(a) preparing a spinning solution containing polybenzimidazole dissolved in a solvent;
(b) extruding said spinning solution vertically to form a plurality of filaments; and
(c) collecting and maintaining said filaments with a solvent content of about 10 to about 50 percent by weight based on the total weight of the solvent and the filaments.
10. A process for forming a composite article which comprises applying to a mold an intimately intermixed, continuous tow of substantially parallel filaments in a substantially uniform distribution containing a mixture of about 90 to about 30 percent by volume, based on the total filament content, of continuous, individual, polybenzimidazole filaments and about 10 to about 70 percent by volume, based on the total filament content, of continuous, individual non-thermoplastic reinforcing filaments, and heating the tow to a temperature above the melting point of the polybenzimidazole filaments but below their foaming temperature wherein said polybenzimidazole filaments contain from about 10 to about 50 percent by weight of a solvent for the polybenzimidazole polymer.
11. The process of claim 10 wherein the intimately intermixed filament tow is prepared by:
(a) forming a continuous tow of continuous non-thermoplastic reinforcing filaments;
(b) forming a continuous tow of continuous polybenzimidazole filaments having a solvent content of about 10 to about 50 percent by weight based upon the total weight of the solvent and the filaments;
(c) uniformly and continuously spreading the polybenzimidazole filament tow;
(d) uniformly and continuously spreading the non-thermoplastic reinforcing filament tow;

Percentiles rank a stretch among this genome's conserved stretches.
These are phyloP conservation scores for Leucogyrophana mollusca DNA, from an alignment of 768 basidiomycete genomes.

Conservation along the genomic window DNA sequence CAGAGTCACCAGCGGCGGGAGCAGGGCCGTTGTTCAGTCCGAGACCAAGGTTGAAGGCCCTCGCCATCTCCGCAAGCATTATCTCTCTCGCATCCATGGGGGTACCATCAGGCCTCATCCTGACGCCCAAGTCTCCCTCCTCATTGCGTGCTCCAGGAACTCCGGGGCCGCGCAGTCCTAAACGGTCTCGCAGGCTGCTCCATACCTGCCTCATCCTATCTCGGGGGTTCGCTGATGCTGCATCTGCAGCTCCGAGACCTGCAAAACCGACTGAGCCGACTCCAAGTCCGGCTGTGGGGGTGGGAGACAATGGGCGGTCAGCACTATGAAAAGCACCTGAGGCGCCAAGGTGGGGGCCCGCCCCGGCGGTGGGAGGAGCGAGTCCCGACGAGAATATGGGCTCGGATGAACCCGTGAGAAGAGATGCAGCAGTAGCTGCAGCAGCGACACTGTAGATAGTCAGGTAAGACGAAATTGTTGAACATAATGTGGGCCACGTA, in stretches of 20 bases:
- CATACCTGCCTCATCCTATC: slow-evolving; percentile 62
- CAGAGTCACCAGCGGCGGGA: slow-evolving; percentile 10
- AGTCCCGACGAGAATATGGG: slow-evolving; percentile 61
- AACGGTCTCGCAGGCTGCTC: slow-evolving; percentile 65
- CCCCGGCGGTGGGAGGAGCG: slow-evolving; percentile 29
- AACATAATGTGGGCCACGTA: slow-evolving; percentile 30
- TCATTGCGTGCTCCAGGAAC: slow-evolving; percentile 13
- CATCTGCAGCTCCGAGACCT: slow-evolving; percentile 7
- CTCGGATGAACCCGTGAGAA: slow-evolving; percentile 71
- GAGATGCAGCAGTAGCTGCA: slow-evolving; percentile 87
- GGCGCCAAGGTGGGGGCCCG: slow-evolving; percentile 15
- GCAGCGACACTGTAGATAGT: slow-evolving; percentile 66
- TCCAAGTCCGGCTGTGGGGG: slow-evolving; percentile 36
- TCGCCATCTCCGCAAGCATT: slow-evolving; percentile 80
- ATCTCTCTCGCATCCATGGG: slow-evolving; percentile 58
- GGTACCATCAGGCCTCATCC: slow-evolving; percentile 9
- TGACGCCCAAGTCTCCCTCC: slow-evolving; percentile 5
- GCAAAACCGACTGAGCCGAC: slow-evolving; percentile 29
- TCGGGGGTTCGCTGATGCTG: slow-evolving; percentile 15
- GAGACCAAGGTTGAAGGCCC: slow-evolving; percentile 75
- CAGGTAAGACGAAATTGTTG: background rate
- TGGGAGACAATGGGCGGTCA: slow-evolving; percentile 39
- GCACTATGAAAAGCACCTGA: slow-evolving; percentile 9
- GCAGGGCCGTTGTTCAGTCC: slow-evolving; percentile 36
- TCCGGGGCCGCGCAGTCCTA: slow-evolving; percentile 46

(e) intimately, uniformly and continuously intermixing the spread, non-thermoplastic filament tow and the spread, polybenzimidazole tow such that there is provided a substantially parallel and a substantially uniform distribution of the polybenzimidazole filaments and the non-thermoplastic filaments within an intimately intermixed tow; and
(f) continuously withdrawing the intimately intermixed tow.
12. The process of claims 1, 2, 3 or 4 wherein said polybenzimidazole polymer consists essentially of recurring units of the formula: ##STR6## wherein R is a tetravalent aromatic nucleus, with the nitrogen atoms forming the benzimidazole rings paired upon adjacent carbon atoms of said aromatic nucleus, and R' is selected from the group consisting of (1) an aromatic ring, (2) an alkylene group having from our to eight carbon atoms, and (3) a heterocyclic ring selected from the group consisting of (a) pyridine, (b) pyrazine, (c) furan, (d) quinoline, (e) thiophene, and (f) pyran.